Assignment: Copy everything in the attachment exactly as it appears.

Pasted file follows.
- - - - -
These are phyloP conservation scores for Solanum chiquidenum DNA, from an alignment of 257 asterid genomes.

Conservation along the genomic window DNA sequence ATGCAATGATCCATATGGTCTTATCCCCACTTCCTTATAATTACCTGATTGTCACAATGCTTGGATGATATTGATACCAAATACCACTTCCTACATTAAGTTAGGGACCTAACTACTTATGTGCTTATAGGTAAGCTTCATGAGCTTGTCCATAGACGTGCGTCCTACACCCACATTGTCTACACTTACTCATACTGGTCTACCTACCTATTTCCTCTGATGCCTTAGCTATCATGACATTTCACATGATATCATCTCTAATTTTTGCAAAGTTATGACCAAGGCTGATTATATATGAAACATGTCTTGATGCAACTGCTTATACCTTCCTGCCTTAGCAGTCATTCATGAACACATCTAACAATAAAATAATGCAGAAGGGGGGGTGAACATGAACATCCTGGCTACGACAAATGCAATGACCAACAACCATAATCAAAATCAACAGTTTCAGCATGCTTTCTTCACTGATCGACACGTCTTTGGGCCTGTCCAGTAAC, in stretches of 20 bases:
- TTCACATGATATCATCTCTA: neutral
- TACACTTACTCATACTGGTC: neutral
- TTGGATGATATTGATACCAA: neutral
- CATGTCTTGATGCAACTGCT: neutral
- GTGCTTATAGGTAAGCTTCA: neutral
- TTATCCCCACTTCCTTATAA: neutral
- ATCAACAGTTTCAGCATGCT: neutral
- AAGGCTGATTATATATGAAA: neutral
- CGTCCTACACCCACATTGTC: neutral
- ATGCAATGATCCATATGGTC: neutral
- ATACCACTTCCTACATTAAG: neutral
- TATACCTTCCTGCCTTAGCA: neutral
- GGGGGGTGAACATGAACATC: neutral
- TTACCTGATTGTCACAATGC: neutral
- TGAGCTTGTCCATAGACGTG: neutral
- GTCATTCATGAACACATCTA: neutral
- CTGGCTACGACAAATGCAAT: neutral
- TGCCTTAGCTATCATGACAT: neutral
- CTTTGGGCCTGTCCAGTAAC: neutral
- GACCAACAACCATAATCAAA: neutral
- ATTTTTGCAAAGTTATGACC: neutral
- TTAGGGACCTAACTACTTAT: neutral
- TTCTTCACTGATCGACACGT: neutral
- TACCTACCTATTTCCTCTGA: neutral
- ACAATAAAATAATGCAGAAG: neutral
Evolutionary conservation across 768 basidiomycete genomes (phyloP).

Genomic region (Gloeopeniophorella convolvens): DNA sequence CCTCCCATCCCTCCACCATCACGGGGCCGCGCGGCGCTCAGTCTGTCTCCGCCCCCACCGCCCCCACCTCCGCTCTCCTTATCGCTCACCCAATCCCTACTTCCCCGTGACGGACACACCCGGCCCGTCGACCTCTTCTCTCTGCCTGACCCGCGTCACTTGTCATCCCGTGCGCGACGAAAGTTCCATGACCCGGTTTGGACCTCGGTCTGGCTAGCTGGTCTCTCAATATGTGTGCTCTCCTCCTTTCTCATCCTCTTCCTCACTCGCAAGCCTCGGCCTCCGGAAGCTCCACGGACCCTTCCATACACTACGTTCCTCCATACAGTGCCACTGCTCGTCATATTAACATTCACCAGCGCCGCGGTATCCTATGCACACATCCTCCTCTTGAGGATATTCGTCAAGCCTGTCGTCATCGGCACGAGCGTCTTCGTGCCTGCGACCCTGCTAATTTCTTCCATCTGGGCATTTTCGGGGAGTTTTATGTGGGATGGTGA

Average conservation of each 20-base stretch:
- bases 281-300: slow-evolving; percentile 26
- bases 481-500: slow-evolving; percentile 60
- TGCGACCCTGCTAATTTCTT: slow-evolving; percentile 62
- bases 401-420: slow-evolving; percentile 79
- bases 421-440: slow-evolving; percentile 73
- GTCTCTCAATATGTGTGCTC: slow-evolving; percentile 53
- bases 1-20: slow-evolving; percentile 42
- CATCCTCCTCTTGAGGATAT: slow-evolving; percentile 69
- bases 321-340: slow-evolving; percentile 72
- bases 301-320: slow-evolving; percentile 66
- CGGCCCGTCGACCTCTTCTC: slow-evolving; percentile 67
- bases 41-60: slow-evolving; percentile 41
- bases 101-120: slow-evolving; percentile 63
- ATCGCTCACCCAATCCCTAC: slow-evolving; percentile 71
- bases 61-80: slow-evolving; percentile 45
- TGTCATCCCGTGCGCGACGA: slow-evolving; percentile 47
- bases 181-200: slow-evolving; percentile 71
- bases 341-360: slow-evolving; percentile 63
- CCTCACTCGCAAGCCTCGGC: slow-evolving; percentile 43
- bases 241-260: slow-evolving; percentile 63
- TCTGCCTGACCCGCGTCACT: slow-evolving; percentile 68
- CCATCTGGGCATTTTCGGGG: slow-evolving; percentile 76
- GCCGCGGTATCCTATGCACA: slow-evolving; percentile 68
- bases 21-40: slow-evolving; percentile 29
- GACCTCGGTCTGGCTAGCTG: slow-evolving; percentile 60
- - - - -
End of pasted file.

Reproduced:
These are phyloP conservation scores for Solanum chiquidenum DNA, from an alignment of 257 asterid genomes.

Conservation along the genomic window DNA sequence ATGCAATGATCCATATGGTCTTATCCCCACTTCCTTATAATTACCTGATTGTCACAATGCTTGGATGATATTGATACCAAATACCACTTCCTACATTAAGTTAGGGACCTAACTACTTATGTGCTTATAGGTAAGCTTCATGAGCTTGTCCATAGACGTGCGTCCTACACCCACATTGTCTACACTTACTCATACTGGTCTACCTACCTATTTCCTCTGATGCCTTAGCTATCATGACATTTCACATGATATCATCTCTAATTTTTGCAAAGTTATGACCAAGGCTGATTATATATGAAACATGTCTTGATGCAACTGCTTATACCTTCCTGCCTTAGCAGTCATTCATGAACACATCTAACAATAAAATAATGCAGAAGGGGGGGTGAACATGAACATCCTGGCTACGACAAATGCAATGACCAACAACCATAATCAAAATCAACAGTTTCAGCATGCTTTCTTCACTGATCGACACGTCTTTGGGCCTGTCCAGTAAC, in stretches of 20 bases:
- TTCACATGATATCATCTCTA: neutral
- TACACTTACTCATACTGGTC: neutral
- TTGGATGATATTGATACCAA: neutral
- CATGTCTTGATGCAACTGCT: neutral
- GTGCTTATAGGTAAGCTTCA: neutral
- TTATCCCCACTTCCTTATAA: neutral
- ATCAACAGTTTCAGCATGCT: neutral
- AAGGCTGATTATATATGAAA: neutral
- CGTCCTACACCCACATTGTC: neutral
- ATGCAATGATCCATATGGTC: neutral
- ATACCACTTCCTACATTAAG: neutral
- TATACCTTCCTGCCTTAGCA: neutral
- GGGGGGTGAACATGAACATC: neutral
- TTACCTGATTGTCACAATGC: neutral
- TGAGCTTGTCCATAGACGTG: neutral
- GTCATTCATGAACACATCTA: neutral
- CTGGCTACGACAAATGCAAT: neutral
- TGCCTTAGCTATCATGACAT: neutral
- CTTTGGGCCTGTCCAGTAAC: neutral
- GACCAACAACCATAATCAAA: neutral
- ATTTTTGCAAAGTTATGACC: neutral
- TTAGGGACCTAACTACTTAT: neutral
- TTCTTCACTGATCGACACGT: neutral
- TACCTACCTATTTCCTCTGA: neutral
- ACAATAAAATAATGCAGAAG: neutral
Evolutionary conservation across 768 basidiomycete genomes (phyloP).

Genomic region (Gloeopeniophorella convolvens): DNA sequence CCTCCCATCCCTCCACCATCACGGGGCCGCGCGGCGCTCAGTCTGTCTCCGCCCCCACCGCCCCCACCTCCGCTCTCCTTATCGCTCACCCAATCCCTACTTCCCCGTGACGGACACACCCGGCCCGTCGACCTCTTCTCTCTGCCTGACCCGCGTCACTTGTCATCCCGTGCGCGACGAAAGTTCCATGACCCGGTTTGGACCTCGGTCTGGCTAGCTGGTCTCTCAATATGTGTGCTCTCCTCCTTTCTCATCCTCTTCCTCACTCGCAAGCCTCGGCCTCCGGAAGCTCCACGGACCCTTCCATACACTACGTTCCTCCATACAGTGCCACTGCTCGTCATATTAACATTCACCAGCGCCGCGGTATCCTATGCACACATCCTCCTCTTGAGGATATTCGTCAAGCCTGTCGTCATCGGCACGAGCGTCTTCGTGCCTGCGACCCTGCTAATTTCTTCCATCTGGGCATTTTCGGGGAGTTTTATGTGGGATGGTGA

Average conservation of each 20-base stretch:
- bases 281-300: slow-evolving; percentile 26
- bases 481-500: slow-evolving; percentile 60
- TGCGACCCTGCTAATTTCTT: slow-evolving; percentile 62
- bases 401-420: slow-evolving; percentile 79
- bases 421-440: slow-evolving; percentile 73
- GTCTCTCAATATGTGTGCTC: slow-evolving; percentile 53
- bases 1-20: slow-evolving; percentile 42
- CATCCTCCTCTTGAGGATAT: slow-evolving; percentile 69
- bases 321-340: slow-evolving; percentile 72
- bases 301-320: slow-evolving; percentile 66
- CGGCCCGTCGACCTCTTCTC: slow-evolving; percentile 67
- bases 41-60: slow-evolving; percentile 41
- bases 101-120: slow-evolving; percentile 63
- ATCGCTCACCCAATCCCTAC: slow-evolving; percentile 71
- bases 61-80: slow-evolving; percentile 45
- TGTCATCCCGTGCGCGACGA: slow-evolving; percentile 47
- bases 181-200: slow-evolving; percentile 71
- bases 341-360: slow-evolving; percentile 63
- CCTCACTCGCAAGCCTCGGC: slow-evolving; percentile 43
- bases 241-260: slow-evolving; percentile 63
- TCTGCCTGACCCGCGTCACT: slow-evolving; percentile 68
- CCATCTGGGCATTTTCGGGG: slow-evolving; percentile 76
- GCCGCGGTATCCTATGCACA: slow-evolving; percentile 68
- bases 21-40: slow-evolving; percentile 29
- GACCTCGGTCTGGCTAGCTG: slow-evolving; percentile 60